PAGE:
3 Part Series Written by Tim Watrous – President Digital Advisors


Part 2 – Embracing your inner skeptic!

In the last three years the federal government provided unprecedented stimulus funding to give us access to more devices in more places than we’ve ever had before. This post COVID era offers us expanded opportunities to connect, learn, and work anywhere anytime. However, one unfortunate side effect is the exponential increase in the number of opportunities for cyber-attacks, which is why we have seen school districts become such a popular target for hackers in recent years.

With all of this in mind where do we start our journey to improve our cybersecurity posture and digital hygiene? Let’s start with the biggest area we can all impact: It’s time to embrace our inner skeptic!

One of the most powerful tools you can leverage to protect your digital identities and keep your districts data safe is cyber security awareness training. If you have ever attended a cyber security training you will remember being taught to look for things that seem suspicious, or too good to be true. You were encouraged to question all the links in emails from untrusted sources and to only click on links that you are reasonably certain are legitimate. We need to nurture this increased level of skepticism in our personal and professional lives to navigate the digital threats we face today.

As a business leader you may be asking, how do we measure our level of skepticism? Fortunately, there is a metric commonly used in the cybersecurity realm known as a Phishing score.

If you don’t know what Phishing or for that matter what a phishing score is this should be cause for concern.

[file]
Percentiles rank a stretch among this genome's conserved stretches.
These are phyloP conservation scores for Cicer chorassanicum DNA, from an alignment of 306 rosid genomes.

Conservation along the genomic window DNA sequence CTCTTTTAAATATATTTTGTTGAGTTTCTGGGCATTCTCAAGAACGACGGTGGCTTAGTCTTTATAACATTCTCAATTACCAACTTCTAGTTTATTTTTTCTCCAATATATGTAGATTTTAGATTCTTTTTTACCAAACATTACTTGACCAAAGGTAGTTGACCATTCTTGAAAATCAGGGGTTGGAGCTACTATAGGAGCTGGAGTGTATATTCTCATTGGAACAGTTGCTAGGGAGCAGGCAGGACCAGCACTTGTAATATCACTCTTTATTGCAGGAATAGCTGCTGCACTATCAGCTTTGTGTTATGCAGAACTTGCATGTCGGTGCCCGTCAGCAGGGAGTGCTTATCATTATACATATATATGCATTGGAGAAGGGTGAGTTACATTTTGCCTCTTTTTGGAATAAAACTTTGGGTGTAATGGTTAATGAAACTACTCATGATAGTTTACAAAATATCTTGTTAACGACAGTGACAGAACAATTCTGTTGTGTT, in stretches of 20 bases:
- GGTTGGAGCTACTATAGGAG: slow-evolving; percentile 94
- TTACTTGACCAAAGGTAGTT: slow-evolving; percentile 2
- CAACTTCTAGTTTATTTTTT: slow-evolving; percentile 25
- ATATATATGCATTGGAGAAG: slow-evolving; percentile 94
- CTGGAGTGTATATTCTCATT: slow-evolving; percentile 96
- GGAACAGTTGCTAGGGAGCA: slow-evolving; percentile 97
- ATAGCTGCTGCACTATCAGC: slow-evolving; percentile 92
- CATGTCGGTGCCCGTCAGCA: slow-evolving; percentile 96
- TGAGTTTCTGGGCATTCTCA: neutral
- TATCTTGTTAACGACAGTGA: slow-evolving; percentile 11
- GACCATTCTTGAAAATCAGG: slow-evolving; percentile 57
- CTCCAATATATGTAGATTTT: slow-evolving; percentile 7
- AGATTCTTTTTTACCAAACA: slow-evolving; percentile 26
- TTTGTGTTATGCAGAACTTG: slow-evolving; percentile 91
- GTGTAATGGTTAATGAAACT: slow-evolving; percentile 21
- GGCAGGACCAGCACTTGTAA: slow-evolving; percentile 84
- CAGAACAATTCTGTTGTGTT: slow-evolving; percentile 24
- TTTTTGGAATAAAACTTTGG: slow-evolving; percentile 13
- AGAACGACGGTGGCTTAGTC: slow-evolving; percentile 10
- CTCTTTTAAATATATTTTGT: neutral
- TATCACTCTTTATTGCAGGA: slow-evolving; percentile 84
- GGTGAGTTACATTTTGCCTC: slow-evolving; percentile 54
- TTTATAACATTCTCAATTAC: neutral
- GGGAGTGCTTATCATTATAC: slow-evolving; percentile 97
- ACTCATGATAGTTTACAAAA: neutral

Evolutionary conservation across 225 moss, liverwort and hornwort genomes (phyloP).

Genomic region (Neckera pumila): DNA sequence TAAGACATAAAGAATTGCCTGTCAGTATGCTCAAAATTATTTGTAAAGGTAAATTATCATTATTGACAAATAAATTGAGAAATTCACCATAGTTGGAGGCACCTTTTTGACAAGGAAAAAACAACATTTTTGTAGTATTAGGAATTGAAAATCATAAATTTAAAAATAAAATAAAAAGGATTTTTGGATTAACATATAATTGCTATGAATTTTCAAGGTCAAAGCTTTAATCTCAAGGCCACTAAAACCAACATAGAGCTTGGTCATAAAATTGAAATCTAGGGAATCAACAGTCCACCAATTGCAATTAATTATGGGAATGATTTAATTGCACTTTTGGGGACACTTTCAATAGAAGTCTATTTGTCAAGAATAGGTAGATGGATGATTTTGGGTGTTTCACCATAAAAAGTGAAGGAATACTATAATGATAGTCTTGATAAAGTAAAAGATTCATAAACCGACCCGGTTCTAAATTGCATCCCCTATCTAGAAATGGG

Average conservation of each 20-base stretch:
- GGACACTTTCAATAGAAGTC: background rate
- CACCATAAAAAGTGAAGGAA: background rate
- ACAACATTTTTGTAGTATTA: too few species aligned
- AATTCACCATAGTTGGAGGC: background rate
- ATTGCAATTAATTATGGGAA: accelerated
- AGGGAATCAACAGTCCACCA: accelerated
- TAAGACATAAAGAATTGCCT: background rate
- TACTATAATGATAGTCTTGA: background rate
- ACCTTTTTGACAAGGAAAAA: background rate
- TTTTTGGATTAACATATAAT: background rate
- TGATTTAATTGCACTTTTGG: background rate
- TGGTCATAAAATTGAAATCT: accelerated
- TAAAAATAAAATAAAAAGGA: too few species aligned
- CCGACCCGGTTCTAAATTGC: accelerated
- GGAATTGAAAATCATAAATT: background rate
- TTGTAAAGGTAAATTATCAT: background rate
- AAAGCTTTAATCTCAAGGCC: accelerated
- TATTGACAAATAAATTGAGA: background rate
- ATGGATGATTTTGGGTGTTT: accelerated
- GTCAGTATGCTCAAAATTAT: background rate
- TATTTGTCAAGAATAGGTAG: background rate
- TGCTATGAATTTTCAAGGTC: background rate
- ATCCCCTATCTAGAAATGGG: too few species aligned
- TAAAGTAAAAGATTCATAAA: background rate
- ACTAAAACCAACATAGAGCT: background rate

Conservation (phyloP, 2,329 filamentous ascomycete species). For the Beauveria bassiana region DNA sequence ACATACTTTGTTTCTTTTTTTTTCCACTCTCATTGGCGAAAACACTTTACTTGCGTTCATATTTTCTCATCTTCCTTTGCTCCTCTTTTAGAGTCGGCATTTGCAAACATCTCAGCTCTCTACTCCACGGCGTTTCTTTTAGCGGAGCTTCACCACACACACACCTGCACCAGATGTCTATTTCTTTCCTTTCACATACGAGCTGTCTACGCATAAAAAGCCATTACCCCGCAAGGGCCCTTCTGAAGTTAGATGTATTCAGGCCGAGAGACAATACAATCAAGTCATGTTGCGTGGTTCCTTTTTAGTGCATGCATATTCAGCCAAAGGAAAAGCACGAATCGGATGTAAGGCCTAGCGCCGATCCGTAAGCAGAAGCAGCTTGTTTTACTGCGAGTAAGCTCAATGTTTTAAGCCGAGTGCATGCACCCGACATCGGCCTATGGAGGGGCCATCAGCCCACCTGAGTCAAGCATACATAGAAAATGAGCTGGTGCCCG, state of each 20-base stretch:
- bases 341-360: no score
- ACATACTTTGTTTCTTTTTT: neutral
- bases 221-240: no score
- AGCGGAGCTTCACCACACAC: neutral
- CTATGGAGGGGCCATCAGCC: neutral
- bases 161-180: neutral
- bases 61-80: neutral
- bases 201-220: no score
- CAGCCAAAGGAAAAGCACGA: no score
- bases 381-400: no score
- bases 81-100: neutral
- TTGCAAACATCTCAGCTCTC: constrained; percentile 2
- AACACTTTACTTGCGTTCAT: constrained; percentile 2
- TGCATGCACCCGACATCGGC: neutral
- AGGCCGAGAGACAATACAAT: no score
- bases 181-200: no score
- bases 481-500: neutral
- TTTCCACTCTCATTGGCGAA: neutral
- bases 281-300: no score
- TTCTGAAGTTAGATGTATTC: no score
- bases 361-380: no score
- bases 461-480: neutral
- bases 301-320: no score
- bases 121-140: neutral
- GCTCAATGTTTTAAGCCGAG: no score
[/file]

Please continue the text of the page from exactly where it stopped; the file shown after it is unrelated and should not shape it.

Phishing is a type of attack used by cybercriminals to trick you into clicking on a modified link, giving them the opportunity to launch an attack against you or your district. A phishing score is the percentage of users who click on a malicious email sent to them. For example, if 25 out of 100 users click on an email with a subject line such as “You won a $25 Starbucks card for being a wonderful employee,” which is actually malicious, your score would be 25%. Common subject lines that often have a high click rate include “Updated vacation policy” and “Payroll has been delayed.” Ideally, your score should be closer to 3%.

Ultimately the single biggest threat to our digital identities and digital health is human behavior. Despite having the fanciest security equipment and most elaborate software, if you don’t address how people behave while accessing your devices and resources on your network, you will still be at great risk for a cyber-attack.

This is the second in a series of three articles on cyber security for CASBO, and in the final article I will provide additional specifics on improving your digital hygiene and protecting your digital identity. For more information, please register for our upcoming webinar. We will hear from experts and dive deeper into what leaders need to know to improve cyber security, digital health, and hygiene in this new landscape of digital threats that we all live in today.

Register Today!